Information About Alcohol & Other Drugs

Any drug that distorts the operations of the central nervous system (CNS) is considered a psychoactive drug. Each of these drugs has the capacity to enter the bloodstream, circulate throughout the body and cross the blood brain barrier, altering the function of the CNS. Many psychoactive drugs become drugs of abuse.

More Information About Drugs

Psychoactive drugs are not new. They have been used as a shortcut to altered consciousness for much of the history of human beings. The use of drugs such as alcohol, opiates, marijuana, psychedelic mushrooms, cocaine, tobacco and other mood altering drugs have been documented for centuries in most human societies. Why? Because they work! They seem to take care of problems and they allow us to have experiences that may not be so accessible without drugs. We realized early in our history that drugs could be used…

 

…as medicines. Some drugs work wonderfully well for pain control, sedation and anxiety relief. Others control diarrhea and cramps or take care of other symptoms of disease. Sometimes they even cure disease.

…as a mechanism for inducing pleasure, even euphoria.

…as an access to religious experiences – for sacred ceremonies and rituals, or to create visions There are numerous reasons for humans to seek drugs. Drugs have all kinds of effects; some desirable, some not.

Desired Effects

  • Euphoria
  • Self-Medication
  • Pain Relief
  • Anxiety control
  • Confidence
  • Energy
  • Competitive edge
  • Peer acceptance
  • Social grease
  • Boredom relief
  • Spirituality
  • To “solve” life problems
  • Escape
  • Oblivion

We usually call those effects that we do not want “side effects.” One of the earmarks of addiction is to tolerate increasingly serious side effects in the search for the desired effects.

Drug Classification

Methods of drug classification vary, since there is overlap among drug effects and a variety of reasons for classifying them. The Federal Drug Enforcement Agency (FDEA), for instance, classifies drugs on “schedules,” determined by their perceived potential for abuse and illegal activity. On FDEA schedules, marijuana and heroin are listed together as Schedule I drugs, though their actions on the body are quite dissimilar. Other classifications group drugs according to their chemical makeup and their effects on the body.

For our purposes, the categories of drugs we are concerned about are those which cause intoxication, create dependence and can be self-administered. We will borrow and summarize a particularly useful, practical classification system offered by Inaba, Cohen and Holstein in their text, Uppers, Downers, All Arounders (4th. Edition, 2004) which offers a clear overview of abused drugs and their effects.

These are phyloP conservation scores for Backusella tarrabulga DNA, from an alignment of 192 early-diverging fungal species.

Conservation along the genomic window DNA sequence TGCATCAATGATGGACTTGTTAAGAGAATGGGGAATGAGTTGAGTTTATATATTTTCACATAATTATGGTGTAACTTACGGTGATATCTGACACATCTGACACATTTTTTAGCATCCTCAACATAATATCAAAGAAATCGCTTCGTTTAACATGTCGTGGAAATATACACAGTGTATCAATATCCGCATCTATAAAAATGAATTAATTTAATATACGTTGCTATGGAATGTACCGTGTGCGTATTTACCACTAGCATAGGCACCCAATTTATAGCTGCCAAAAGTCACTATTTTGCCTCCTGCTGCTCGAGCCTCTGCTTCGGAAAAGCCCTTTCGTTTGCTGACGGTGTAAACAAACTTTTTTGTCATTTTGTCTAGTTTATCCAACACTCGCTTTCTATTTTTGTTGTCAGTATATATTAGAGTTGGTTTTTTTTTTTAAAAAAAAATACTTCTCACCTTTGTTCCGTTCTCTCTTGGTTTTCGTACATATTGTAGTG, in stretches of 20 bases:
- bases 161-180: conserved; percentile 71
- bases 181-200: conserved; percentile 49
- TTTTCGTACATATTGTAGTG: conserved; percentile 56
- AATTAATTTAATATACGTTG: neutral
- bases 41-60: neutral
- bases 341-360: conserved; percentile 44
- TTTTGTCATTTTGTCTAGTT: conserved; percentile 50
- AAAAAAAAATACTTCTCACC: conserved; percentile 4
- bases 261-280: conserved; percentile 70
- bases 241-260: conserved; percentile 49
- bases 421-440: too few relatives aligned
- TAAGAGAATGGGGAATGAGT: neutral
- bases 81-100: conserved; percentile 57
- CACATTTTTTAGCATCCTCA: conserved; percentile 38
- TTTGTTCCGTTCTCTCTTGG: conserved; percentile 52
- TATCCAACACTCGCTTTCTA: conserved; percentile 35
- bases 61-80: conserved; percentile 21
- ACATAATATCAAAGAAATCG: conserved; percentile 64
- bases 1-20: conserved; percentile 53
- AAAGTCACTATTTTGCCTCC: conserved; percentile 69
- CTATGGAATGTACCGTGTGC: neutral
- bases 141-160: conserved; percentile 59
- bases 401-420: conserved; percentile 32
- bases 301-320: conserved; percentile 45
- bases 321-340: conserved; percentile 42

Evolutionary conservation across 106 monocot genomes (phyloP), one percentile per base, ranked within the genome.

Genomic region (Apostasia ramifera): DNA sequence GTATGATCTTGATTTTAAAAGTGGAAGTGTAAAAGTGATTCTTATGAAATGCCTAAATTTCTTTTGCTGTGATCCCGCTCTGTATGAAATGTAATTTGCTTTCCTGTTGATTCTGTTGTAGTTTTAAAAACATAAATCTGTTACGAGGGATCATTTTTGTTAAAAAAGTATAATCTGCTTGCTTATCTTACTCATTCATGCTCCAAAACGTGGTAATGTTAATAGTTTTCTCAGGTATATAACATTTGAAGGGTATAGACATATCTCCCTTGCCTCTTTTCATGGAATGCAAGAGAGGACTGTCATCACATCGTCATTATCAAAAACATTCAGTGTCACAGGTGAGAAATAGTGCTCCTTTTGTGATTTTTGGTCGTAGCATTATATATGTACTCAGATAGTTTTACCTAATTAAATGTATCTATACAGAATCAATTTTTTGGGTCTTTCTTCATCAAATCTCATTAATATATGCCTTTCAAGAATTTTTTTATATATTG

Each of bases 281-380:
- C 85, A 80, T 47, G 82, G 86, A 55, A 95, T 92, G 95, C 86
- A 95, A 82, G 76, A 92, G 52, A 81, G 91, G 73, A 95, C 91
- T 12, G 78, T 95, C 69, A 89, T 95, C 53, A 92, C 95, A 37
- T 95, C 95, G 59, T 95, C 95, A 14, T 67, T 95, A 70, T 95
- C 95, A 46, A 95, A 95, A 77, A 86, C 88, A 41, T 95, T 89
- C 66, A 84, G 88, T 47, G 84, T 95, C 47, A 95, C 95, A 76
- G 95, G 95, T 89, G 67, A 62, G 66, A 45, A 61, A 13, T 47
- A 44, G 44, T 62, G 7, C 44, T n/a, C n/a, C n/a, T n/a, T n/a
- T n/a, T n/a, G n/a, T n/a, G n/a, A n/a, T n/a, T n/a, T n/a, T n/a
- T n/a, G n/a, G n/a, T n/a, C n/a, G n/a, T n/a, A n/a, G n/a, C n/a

Uppers (CNS Stimulants)

Stimulants include cocaine, amphetamines, nicotine and caffeine – all of which stimulate activity of the central nervous system. The effects – more energy, increased confidence, decreased appetite and pursuant weight loss – are sought in our society. Stimulants can make the user feel that instincts – such as the need to eat or sleep – have been satisfied. Learn more about uppers.

Downers (CNS Depressants)

These are the drugs which slow the functioning of the CNS and tend to slow the body and mind. They include alcohol, opiates, barbiturates, benzodiazepines and antihistamines. The effects of downers can be very pleasurable. In fact, it has been said of heroin, “It’s too good to try even once.” Learn more about Opiates.

Marijuana

Cannabis has been in use for many centuries. The widespread use in the United States is a phenomenon of the last third of the 20th century. The negative impact of this drug has been underestimated by most users, but research and anecdotal experience are showing a dangerous underbelly to this “harmless” drug. Learn more about Marijuana.

Opiates

The narcotic analgesic drugs are our great pain relievers. Some of these drugs – opium, morphine and codeine – are derived directly from the opium poppy. Some are synthesized, such as heroin, Percodan, methadone, Dilaudid, Demerol and Darvon. Opiates are currently our most effective pain control drugs but have huge potential for addiction. Learn more about Opiates.

Prescription Drugs

Prescription drugs are a great help to society. Drugs such as barbiturates, benzodiazepines, opiates, diet pills and even some antihistamines serve important medical functions, but are mood altering and carry a risk for addiction – sometimes even when used according to physicians’ directions. Learn more about prescription drugs.

Please also see our extensive directory of useful links related to specific drug information and addiction resources.

If at any time you would like to speak with us, please contact us. We are available 7 days a week, 24 hours a day. We can be reached immediately at 1-800-300-6716.